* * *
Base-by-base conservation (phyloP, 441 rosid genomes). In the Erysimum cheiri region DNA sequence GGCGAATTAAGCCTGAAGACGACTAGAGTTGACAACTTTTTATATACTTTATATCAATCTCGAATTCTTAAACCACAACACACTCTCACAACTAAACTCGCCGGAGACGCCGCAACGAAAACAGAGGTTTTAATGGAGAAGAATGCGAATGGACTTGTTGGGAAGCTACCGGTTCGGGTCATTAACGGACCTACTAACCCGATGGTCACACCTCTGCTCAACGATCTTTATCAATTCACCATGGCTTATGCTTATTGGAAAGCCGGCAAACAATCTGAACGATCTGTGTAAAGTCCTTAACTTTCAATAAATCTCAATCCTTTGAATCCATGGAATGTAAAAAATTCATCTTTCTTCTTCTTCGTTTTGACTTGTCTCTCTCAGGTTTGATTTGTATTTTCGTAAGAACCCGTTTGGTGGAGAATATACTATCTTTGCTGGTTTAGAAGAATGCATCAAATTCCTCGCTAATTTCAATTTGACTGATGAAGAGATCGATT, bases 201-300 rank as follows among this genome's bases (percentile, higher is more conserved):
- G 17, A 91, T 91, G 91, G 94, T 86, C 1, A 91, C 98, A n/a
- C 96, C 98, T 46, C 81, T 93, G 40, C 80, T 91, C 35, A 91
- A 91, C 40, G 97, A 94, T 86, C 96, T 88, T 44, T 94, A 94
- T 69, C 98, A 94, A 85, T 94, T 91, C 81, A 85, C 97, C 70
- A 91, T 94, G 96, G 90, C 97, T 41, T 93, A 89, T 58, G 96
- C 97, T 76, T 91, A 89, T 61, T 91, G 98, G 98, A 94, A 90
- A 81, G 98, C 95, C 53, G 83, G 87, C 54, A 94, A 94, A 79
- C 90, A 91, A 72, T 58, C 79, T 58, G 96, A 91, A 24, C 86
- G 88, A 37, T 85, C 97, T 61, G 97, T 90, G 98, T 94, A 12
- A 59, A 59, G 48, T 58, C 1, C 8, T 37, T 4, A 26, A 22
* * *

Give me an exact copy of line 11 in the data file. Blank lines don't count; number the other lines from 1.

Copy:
- A 59, A 59, G 48, T 58, C 1, C 8, T 37, T 4, A 26, A 22